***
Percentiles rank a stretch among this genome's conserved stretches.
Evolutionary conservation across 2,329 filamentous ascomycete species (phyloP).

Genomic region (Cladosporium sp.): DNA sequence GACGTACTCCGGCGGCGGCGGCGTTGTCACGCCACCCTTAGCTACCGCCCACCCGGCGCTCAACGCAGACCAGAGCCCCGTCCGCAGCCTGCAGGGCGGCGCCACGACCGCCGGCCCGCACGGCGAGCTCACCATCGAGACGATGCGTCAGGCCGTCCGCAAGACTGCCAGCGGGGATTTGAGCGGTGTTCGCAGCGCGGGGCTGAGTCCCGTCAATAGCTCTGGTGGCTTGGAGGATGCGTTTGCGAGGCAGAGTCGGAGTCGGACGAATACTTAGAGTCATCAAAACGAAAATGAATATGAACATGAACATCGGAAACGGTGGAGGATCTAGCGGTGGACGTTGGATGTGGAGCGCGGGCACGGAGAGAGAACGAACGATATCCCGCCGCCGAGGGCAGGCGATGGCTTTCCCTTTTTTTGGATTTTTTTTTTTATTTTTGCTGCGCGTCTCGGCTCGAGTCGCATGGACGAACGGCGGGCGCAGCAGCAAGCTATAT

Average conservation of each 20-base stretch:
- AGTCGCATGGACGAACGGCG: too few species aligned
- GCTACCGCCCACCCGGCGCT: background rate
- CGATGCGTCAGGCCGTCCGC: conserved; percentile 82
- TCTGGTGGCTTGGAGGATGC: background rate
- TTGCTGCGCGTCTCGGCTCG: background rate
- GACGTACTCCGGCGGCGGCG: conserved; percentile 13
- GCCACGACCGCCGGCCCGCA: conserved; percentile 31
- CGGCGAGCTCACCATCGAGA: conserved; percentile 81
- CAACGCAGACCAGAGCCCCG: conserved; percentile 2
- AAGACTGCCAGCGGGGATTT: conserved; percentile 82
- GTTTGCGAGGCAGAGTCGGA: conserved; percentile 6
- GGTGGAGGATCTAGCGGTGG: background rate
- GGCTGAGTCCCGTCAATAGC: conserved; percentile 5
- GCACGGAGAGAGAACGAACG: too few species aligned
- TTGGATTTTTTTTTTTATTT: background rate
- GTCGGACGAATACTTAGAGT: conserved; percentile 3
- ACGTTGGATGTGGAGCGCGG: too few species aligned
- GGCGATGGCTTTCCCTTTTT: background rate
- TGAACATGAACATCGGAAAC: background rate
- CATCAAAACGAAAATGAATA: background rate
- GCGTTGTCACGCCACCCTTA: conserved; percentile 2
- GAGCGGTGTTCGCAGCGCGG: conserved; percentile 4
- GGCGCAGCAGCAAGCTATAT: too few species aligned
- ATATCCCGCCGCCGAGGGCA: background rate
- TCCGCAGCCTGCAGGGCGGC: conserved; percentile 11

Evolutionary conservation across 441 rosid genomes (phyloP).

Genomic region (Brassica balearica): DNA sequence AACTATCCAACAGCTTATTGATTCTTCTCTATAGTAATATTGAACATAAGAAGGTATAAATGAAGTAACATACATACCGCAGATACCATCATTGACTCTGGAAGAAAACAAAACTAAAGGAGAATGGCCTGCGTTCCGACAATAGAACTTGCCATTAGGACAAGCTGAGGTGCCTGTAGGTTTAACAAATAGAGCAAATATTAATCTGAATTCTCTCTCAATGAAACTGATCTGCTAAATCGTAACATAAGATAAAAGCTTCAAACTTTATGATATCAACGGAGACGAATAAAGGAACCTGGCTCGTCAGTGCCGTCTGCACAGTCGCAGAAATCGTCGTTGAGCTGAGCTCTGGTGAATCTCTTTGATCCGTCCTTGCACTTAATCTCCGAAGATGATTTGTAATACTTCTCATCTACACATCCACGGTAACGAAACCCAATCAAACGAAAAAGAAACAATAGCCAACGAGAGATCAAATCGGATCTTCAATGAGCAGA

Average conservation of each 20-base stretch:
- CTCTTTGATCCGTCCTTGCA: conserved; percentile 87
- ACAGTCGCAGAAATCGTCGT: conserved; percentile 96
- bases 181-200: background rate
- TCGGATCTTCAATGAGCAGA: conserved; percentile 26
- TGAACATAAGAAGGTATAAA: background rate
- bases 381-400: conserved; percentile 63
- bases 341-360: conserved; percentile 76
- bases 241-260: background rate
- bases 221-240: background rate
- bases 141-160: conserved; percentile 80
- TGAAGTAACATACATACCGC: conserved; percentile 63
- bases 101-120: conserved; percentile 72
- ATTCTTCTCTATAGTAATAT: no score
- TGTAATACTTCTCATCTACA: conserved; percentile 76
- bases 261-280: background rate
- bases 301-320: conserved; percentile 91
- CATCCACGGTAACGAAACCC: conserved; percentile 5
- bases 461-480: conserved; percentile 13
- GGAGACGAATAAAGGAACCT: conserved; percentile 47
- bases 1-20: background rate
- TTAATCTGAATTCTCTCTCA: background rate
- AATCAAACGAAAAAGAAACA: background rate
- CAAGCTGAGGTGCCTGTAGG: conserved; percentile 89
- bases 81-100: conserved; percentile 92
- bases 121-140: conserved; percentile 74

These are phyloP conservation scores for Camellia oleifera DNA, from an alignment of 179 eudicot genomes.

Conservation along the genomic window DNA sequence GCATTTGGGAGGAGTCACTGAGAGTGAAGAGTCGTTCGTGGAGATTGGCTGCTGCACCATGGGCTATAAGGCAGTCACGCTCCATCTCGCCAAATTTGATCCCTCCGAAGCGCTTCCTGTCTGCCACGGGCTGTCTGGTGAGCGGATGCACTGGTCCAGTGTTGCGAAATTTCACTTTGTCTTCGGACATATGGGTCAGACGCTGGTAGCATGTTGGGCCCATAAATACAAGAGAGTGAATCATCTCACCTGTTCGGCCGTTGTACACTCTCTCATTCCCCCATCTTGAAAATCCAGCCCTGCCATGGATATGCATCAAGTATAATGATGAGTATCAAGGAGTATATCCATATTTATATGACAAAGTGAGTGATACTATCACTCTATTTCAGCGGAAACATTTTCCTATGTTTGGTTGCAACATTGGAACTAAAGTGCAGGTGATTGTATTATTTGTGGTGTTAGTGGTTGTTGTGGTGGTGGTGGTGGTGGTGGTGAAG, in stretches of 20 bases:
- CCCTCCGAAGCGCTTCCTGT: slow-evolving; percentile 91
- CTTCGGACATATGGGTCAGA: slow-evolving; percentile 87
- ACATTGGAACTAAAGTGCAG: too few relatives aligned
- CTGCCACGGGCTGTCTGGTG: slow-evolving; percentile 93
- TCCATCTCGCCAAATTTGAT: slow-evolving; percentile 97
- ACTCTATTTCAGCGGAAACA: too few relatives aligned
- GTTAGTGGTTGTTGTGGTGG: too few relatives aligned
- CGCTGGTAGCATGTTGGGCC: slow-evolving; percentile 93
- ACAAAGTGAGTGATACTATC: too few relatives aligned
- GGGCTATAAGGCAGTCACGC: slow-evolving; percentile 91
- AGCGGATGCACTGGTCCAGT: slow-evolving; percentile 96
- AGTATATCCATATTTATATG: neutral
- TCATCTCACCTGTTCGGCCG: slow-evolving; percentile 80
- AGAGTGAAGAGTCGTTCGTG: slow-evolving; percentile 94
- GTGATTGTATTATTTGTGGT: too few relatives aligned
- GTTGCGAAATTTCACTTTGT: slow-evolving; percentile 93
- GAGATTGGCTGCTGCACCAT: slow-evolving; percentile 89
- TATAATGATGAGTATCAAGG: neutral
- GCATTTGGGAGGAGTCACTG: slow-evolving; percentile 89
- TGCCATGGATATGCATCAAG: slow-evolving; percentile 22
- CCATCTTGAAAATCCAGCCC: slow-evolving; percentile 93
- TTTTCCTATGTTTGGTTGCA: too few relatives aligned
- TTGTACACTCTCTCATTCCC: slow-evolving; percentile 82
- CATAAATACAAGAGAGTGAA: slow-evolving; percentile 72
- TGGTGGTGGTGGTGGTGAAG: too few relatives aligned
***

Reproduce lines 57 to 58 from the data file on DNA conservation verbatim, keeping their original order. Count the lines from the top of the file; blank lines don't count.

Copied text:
- bases 121-140: conserved; percentile 74

These are phyloP conservation scores for Camellia oleifera DNA, from an alignment of 179 eudicot genomes.